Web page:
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The Role of the Chief Procurement Officer

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Written by
 4 min read
Published February 9, 2023

For industrial businesses in particular, having a strong leader that specializes in procurement and supply chain management can mean the difference between fiscal loss and gain.

Supply chain from factory to house. Image Credit:

In business, the executive management team acts as the engine that powers the company by maintaining the balance of the organization’s day-to-day objectives, short-term targets, and long-term goals. For this team of high-ranking individuals to be successful, it’s crucial that responsibilities be delegated based on specialization.

For industrial businesses in particular, having a strong leader that specializes in procurement and supply chain management can mean the difference between fiscal loss and gain. Although they are just one component of the executive machine, as the executive in charge of these processes, chief procurement officers (CPO) serve an essential function within the organization.

What is Procurement?                         

To fully understand the importance of the CPO’s role, it’s helpful to have a clear understanding of what procurement means.

Procurement refers to the set of processes involved in obtaining the goods and services that the company needs to function. The procurement of products and services are generally separated into two categories: direct and indirect procurement.

Direct procurement involves the purchasing of raw materials, products, and services that companies use to create their finished products. For example, direct procurement products and services would include things like metals, OEM components, and finishing services.

Indirect procurement is instead focused on the purchase of goods and services that support the business’s ability to function, rather than the completion of the company’s end product. These products and services include things like furniture, office supplies, and training services.

The goal of the procurement team is to get the best products and services from the best sellers at the best prices. Because they use company revenue to make purchases on behalf of all the departments within an organization, the procurement team is intertwined with all aspects of the business and plays a major role in the company’s financial success. For more information, see our guide on What is Procurement?.

Procurement vs. Purchasing

The terms “procurement” and “purchasing” are often used synonymously, but they refer to different processes.

As mentioned earlier, procurement is a collection of multifaceted processes, each one designed to obtain the highest quality resources for the best value. These processes include, but are not limited to, identifying a company need, performing market research, evaluating suppliers, selecting a vendor, communicating and engaging with suppliers, and developing contracts.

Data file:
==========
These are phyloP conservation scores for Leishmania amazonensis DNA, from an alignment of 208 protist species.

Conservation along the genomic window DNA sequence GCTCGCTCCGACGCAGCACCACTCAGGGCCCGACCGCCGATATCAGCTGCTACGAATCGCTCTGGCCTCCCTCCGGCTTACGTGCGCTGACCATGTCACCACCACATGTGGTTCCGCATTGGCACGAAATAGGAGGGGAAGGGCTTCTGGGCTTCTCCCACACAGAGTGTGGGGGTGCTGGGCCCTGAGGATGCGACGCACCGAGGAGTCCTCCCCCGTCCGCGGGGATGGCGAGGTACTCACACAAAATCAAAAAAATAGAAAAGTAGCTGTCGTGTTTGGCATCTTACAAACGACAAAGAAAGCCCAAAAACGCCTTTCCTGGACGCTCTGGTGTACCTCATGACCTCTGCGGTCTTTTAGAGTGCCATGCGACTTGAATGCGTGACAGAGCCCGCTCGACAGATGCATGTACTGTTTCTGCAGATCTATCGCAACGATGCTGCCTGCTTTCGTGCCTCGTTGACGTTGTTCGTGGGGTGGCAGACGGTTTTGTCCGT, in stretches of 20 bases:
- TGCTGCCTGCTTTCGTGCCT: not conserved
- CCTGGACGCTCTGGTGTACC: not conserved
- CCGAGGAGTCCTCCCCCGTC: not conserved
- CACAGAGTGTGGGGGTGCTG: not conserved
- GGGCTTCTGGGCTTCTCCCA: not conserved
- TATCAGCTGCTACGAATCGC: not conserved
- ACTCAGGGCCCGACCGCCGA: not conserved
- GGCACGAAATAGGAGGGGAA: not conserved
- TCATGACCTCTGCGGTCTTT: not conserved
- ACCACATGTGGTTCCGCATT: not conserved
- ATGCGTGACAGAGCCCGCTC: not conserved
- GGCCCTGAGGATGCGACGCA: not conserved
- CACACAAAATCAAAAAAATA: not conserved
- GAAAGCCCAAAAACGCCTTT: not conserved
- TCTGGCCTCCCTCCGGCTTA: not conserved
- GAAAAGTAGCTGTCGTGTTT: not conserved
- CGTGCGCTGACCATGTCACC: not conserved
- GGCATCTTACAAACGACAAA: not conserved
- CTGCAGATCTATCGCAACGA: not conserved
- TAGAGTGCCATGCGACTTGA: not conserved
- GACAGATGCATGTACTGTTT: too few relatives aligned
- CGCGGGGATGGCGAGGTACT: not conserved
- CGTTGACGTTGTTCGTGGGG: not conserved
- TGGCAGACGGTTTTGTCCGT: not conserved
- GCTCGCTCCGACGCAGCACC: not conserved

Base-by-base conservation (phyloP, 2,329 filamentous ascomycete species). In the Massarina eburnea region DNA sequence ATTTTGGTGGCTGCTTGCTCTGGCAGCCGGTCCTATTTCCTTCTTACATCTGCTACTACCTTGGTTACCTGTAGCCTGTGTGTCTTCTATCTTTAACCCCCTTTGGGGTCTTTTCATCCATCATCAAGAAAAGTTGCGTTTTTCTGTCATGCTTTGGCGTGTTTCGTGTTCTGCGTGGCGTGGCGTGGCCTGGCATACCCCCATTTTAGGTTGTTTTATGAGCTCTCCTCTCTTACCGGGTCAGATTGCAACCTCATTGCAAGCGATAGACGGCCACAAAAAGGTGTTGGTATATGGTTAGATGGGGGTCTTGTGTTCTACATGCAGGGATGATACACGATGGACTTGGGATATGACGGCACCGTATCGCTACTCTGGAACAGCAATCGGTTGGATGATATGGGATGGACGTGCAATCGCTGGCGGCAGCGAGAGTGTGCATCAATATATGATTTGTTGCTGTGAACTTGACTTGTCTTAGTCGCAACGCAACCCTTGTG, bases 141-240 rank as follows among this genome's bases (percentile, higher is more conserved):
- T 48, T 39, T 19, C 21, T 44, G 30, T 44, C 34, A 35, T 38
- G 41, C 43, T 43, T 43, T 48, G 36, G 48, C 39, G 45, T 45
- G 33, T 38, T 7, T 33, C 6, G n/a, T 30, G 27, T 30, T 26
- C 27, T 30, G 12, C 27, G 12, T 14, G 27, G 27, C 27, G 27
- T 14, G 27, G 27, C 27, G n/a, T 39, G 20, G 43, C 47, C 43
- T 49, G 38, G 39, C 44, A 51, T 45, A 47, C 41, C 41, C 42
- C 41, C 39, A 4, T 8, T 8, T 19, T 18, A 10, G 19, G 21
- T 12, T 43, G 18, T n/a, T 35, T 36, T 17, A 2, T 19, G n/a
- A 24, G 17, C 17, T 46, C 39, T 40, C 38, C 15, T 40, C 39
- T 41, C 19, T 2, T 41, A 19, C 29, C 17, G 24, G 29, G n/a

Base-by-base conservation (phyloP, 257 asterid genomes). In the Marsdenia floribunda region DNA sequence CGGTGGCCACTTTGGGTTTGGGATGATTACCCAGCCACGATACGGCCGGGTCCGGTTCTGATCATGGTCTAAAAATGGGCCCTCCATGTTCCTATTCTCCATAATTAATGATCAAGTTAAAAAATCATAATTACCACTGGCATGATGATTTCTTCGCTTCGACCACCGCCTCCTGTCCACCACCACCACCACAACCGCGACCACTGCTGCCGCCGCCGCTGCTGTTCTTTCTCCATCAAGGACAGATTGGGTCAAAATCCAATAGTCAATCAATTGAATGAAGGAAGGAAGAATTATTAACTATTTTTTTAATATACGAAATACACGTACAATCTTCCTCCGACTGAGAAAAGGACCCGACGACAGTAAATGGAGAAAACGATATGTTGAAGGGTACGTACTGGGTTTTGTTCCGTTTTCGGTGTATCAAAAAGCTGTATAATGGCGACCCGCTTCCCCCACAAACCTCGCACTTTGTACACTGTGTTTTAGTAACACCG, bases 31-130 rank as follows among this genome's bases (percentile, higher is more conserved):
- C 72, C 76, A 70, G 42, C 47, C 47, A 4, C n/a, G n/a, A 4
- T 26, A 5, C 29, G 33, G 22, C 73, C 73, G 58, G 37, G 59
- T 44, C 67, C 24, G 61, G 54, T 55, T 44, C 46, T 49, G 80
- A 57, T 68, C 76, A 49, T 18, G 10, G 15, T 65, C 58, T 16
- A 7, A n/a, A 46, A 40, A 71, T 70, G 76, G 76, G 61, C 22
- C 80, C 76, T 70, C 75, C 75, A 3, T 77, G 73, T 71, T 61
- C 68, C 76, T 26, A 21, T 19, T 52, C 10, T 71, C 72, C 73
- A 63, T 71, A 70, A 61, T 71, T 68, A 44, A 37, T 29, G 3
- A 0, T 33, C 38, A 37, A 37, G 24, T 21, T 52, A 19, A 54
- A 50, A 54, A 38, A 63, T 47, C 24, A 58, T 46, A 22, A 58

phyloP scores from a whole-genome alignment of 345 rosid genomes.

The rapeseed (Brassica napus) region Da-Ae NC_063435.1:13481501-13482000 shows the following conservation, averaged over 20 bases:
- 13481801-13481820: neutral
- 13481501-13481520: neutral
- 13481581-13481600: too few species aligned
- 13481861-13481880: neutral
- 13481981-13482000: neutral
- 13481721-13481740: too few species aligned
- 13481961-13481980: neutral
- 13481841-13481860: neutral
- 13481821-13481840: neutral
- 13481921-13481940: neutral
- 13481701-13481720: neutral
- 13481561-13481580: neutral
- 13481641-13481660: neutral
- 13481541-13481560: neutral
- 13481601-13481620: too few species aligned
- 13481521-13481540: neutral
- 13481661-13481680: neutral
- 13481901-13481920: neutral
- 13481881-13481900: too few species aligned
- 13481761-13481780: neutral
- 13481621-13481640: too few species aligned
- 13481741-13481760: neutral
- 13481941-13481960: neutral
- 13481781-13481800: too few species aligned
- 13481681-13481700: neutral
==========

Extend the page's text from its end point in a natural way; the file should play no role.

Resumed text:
Purchasing, on the other hand, is a specific process within the procurement umbrella, one which focuses specifically on the buying of goods or services. This involves several activities, including negotiating prices, issuing purchase orders, keeping track of invoices and receipts, receiving goods, and making payments. For more information, see our guide on Procurement Vs. Purchasing.

What is a CPO?

The main function of the CPO is to handle all aspects of procurement and supply chain management processes and to manage the procurement teams. As key leaders in an organization, CPO’s leverage a myriad of procurement skills to balance many sensitive leadership functions. Some of these include:

  • Managing the overall procurement strategy
  • Balancing a budget
  • Being constantly vigilant about finding systemic procurement and supply chain improvements
  • Developing goals, standards, and metrics to keep track of key performance indicators (KPI)
  • Improving processes for efficiencies.

It’s also important for the CPO to ensure that the procurement strategy is aligned properly with the company’s overall corporate strategy. As such, decisions are not often simply based on dollar amounts and quality, but other factors. For example, if a company has decided to become a representative of sustainability and green practices, then procurement officers must take that into account when selecting suppliers.

Facts and Figures about CPOs

In their 2018 Global Chief Procurement (CPO) survey, Deloitte unveiled the vital trends that are currently driving success for CPOs around the globe. Using data aggregated from 504 procurement leaders in 39 countries, the professional service network revealed that:

  • Cost reduction was the most prominent business strategy for the majority of survey respondents (78%)
  • 61% of procurement leaders reported improved year-over-year savings since 2017
  • 37% improved company value by focusing on consolidated spending, while 32% focused primarily on reducing total lifecycle and ownership costs
  • 73% of procurement leaders feel supported by their company

However, there were also some troubling CPO trends as well, including:

  • A poor supply chain transparency record – 65% of surveyed procurement leaders reported having no professional relationships with suppliers beyond those in Tier 1.
  • Low usage of advanced technologies such as predictive analytics and blockchain – only 33% reported their belief in the power of digital technologies.
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Team Xometry
This article was written by various Xometry contributors. Xometry is a leading resource on manufacturing with CNC machining, sheet metal fabrication, 3D printing, injection molding, urethane casting, and more.

Read more articles by Team Xometry

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